Colum Kenny: Our collective amnesia about true nature of the Civil War is dangerous

Questions of legitimacy and democracy that underpinned the Civil War have consequences today, north and south of the Border

It should be clearly said. The Irish Free State, born in December 1922, was a democratic project that enjoyed widespread popular support. The Civil War was the result of a violent, undemocratic, attempted coup that did economic and political damage to nationalist Ireland. If parties today do not accept that reality, voters should be wary of them.

The present Government cannot or will not say it clearly. Fine Gael and Fianna Fáil, descended from opposite sides in the fratricide, now hang together rather than hang separately as they face today’s Sinn Féin. There is a well meaning but self-interested amnesia or omertà when it comes to the Civil War.

Does it still matter? It certainly does. The most worrying thing about the recent episode in Scotland, when an Irish soccer team robustly sang “Up the ‘RA”, was not the momentary lapse of judgment but the possibility that this revealed a deficit in the public’s understanding of our past.

When it comes to the Civil War, the Decade of Commemorations has descended into a series of anodyne events

The facts are that the general elections of 1918 to 1922 (with their greatly expanded franchise) changed everything. The anti-Treaty attempt to overthrow the new Irish Free State was different in kind from the struggle of 1916 or the War of Independence against British repression. And the IRA before 1922 was different in essence from that after it, once an official Irish army loyal to the elected Dáil Éireann came into existence.

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In the seven months, between December 1921 and June 1922, the cabinet, Dáil Éireann and the electorate each accepted the Treaty – albeit with reservations. At the general election of June 1922, more than three quarters of voters gave their first preferences to those Sinn Féin, Labour, Farmers’ Party and other candidates who supported the new state.

A terrible democratic beauty was born. The state was not the creation of Fine Gael, founded more than a decade later, but of the electorate.

The fact that voters felt under pressure from the British was a given. Centuries of English violence had created “the Irish problem”. But most Irish voters saw the new state as a stepping stone to better things. With the world today facing renewed assaults on democracy, it should be clearly and proudly recalled how the will of the people prevailed in the Irish Free State in 1922.

But when it comes to the Civil War, the Decade of Commemorations has descended into a series of anodyne events, including academic conferences and the uplifting concelebration of the sacrifice of Michael Collins at Béal na Bláth. The latter saw the leaders of Fine Gael and Fianna Fáil gloss over old cracks.

Minister for Culture, Catherine Martin TD, stated this year, on behalf of the Government, that official initiatives to mark the hostilities would “invite everyone to consider the painful legacies of our past and reach their own conclusions”. She promised that “the State will not seek to communicate a preferred narrative or make judgments about any persons or actions.” Whatever you’re having yourself?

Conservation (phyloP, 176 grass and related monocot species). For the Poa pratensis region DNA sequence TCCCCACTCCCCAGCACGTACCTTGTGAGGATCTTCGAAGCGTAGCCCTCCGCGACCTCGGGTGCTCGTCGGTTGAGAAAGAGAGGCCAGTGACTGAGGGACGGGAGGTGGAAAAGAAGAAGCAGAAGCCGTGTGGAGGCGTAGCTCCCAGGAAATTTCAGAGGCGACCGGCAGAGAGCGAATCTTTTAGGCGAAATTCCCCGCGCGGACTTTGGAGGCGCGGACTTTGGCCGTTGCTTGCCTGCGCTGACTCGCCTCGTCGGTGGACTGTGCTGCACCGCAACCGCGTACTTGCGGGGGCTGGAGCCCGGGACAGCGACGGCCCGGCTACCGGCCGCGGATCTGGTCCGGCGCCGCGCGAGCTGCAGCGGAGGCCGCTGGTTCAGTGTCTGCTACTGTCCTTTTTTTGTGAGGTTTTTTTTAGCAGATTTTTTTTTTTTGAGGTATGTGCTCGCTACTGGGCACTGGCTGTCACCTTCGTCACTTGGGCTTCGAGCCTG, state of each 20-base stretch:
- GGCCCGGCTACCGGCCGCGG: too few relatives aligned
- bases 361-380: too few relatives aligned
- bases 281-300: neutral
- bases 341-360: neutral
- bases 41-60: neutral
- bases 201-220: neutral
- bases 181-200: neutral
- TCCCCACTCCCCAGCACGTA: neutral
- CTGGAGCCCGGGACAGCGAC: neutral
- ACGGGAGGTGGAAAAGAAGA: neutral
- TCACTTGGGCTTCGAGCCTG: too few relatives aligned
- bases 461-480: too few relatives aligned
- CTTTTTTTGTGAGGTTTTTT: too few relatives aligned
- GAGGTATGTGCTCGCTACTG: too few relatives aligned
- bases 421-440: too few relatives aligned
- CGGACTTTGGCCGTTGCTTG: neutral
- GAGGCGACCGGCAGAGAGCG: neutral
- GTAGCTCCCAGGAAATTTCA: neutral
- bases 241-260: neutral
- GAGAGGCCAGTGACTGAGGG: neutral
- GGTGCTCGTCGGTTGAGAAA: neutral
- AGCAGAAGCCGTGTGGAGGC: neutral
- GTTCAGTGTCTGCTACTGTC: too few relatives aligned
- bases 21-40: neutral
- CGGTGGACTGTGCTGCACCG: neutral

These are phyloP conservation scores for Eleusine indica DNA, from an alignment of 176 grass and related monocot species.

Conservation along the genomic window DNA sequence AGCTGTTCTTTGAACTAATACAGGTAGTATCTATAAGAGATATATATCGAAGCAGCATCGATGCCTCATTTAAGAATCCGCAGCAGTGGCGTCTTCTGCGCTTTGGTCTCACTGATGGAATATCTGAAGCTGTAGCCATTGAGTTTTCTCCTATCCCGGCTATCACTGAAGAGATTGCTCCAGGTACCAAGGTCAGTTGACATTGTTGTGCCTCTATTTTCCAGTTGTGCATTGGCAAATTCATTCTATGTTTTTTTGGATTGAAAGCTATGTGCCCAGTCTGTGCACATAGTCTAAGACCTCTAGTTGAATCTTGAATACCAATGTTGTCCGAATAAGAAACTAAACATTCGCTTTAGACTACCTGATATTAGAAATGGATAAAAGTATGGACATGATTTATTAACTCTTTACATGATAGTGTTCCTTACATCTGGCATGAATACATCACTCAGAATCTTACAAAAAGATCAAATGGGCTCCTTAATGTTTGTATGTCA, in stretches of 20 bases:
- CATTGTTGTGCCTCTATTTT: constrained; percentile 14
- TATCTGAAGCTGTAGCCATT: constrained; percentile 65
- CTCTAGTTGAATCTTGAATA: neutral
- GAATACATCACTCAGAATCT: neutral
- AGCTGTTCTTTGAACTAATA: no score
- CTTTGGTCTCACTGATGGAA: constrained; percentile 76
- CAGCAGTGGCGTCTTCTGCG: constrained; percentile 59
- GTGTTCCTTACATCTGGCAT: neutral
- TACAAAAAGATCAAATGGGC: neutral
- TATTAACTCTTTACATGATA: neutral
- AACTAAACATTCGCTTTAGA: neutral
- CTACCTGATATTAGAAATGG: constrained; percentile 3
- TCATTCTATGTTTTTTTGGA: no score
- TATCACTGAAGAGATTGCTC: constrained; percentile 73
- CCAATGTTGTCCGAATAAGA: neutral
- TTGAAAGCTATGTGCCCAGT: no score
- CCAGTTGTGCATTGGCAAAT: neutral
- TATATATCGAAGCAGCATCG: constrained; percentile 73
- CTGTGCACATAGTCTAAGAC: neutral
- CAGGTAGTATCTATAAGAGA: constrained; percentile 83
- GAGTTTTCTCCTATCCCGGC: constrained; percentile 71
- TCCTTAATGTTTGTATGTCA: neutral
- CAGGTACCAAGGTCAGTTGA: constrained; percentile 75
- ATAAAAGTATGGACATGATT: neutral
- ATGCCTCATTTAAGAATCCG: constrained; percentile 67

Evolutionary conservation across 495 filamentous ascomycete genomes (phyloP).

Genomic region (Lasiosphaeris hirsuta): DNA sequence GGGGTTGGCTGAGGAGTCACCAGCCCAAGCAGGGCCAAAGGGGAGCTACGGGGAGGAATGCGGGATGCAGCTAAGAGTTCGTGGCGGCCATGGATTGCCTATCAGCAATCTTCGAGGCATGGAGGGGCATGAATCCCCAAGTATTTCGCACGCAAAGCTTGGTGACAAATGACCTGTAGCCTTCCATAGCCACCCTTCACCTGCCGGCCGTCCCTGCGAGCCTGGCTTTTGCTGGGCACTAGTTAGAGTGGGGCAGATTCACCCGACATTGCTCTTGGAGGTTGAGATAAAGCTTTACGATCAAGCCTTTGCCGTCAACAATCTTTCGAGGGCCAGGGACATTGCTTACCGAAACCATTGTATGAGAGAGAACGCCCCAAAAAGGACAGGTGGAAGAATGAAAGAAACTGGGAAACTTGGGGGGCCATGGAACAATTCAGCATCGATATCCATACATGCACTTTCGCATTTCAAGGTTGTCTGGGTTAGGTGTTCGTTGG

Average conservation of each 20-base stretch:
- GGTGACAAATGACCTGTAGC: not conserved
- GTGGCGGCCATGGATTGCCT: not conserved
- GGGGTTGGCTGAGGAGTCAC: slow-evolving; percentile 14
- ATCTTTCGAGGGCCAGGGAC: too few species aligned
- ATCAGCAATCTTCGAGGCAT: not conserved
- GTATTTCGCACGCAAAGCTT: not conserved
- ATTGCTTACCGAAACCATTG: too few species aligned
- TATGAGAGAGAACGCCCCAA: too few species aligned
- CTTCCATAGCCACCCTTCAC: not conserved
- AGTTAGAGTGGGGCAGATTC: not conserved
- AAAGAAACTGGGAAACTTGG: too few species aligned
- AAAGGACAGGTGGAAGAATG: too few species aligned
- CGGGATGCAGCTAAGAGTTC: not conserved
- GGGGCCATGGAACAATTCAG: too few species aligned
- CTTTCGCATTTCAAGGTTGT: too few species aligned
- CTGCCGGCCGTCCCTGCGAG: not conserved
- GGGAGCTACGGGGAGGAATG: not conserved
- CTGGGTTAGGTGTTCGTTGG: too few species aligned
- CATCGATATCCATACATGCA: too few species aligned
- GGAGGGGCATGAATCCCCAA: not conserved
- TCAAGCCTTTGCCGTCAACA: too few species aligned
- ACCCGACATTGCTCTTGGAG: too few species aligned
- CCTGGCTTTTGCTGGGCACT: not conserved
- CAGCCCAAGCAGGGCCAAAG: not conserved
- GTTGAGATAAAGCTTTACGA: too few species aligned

Possible destabilising impact of a hasty poll on reunification should be viewed through the prism of the disaster of 1922-23

Martin’s statement was troubling. For she wrote as the representative of a democratic state which the defeated side in the Civil War had tried to smother at birth. Elected representatives and other public servants were targeted for assassination.

Why shirk from judgment in seeking to understand and explain the rejection of civil authority by an armed minority – a violent rejection of Dáil Éireann’s approval of the Anglo-Irish Treaty that cannot be justified in hindsight by the fact that there were atrocities and excesses on both sides that contributed to those “painful legacies”?

In late 1922, having earlier stirred up Civil War, Éamon de Valera wrote that “Rory O’Connor’s unfortunate repudiation of the Dáil, which I was so foolish as to defend even to a straining of my own views in order to avoid the appearance of a split, is now the greatest barrier we have.” Yet even today, in the party that de Valera subsequently founded and in Sinn Féin, how many are prepared to acknowledge openly that the Civil War he helped to foist on people was unjustified?

There is a vital distinction between partisan justification and considered judgment. As Dorothy Macardle wrote of the period, No thinking person can be close to a conflict so intense and desperate without forming an opinion as to where the balance of justice lies.”

Meaningful remembrance of the Irish Civil War is not best done on the basis of a kind of moral equivalence, where sleeping dogs are let lie for fear of causing upset. For Irish public life continues to be dominated by parties largely grounded on factions of Sinn Féin in 1922–3.

If people “reach their own conclusions” about the Civil War, their conclusions are not necessarily equally valid. Neither elected politicians of Dáil Éireann nor its army were legitimate targets in 1922. Suspension of judgment is unfair to the victims in 1922–3, and dangerous in 2022–3. Equivocation itself is “a preferred narrative”.

Questions of legitimacy and democracy that underpinned the Civil War have consequences today, north and south of the Border. Sinn Féin is poised to enter Government in the Republic and has already done so in Northern Ireland. The possible destabilising impact of a hasty poll on reunification should be viewed through the prism of the disaster of 1922-23.

Dr Colum Kenny is professor emeritus, DCU, and author of A Bitter Winter: The Irish Civil War 1922–23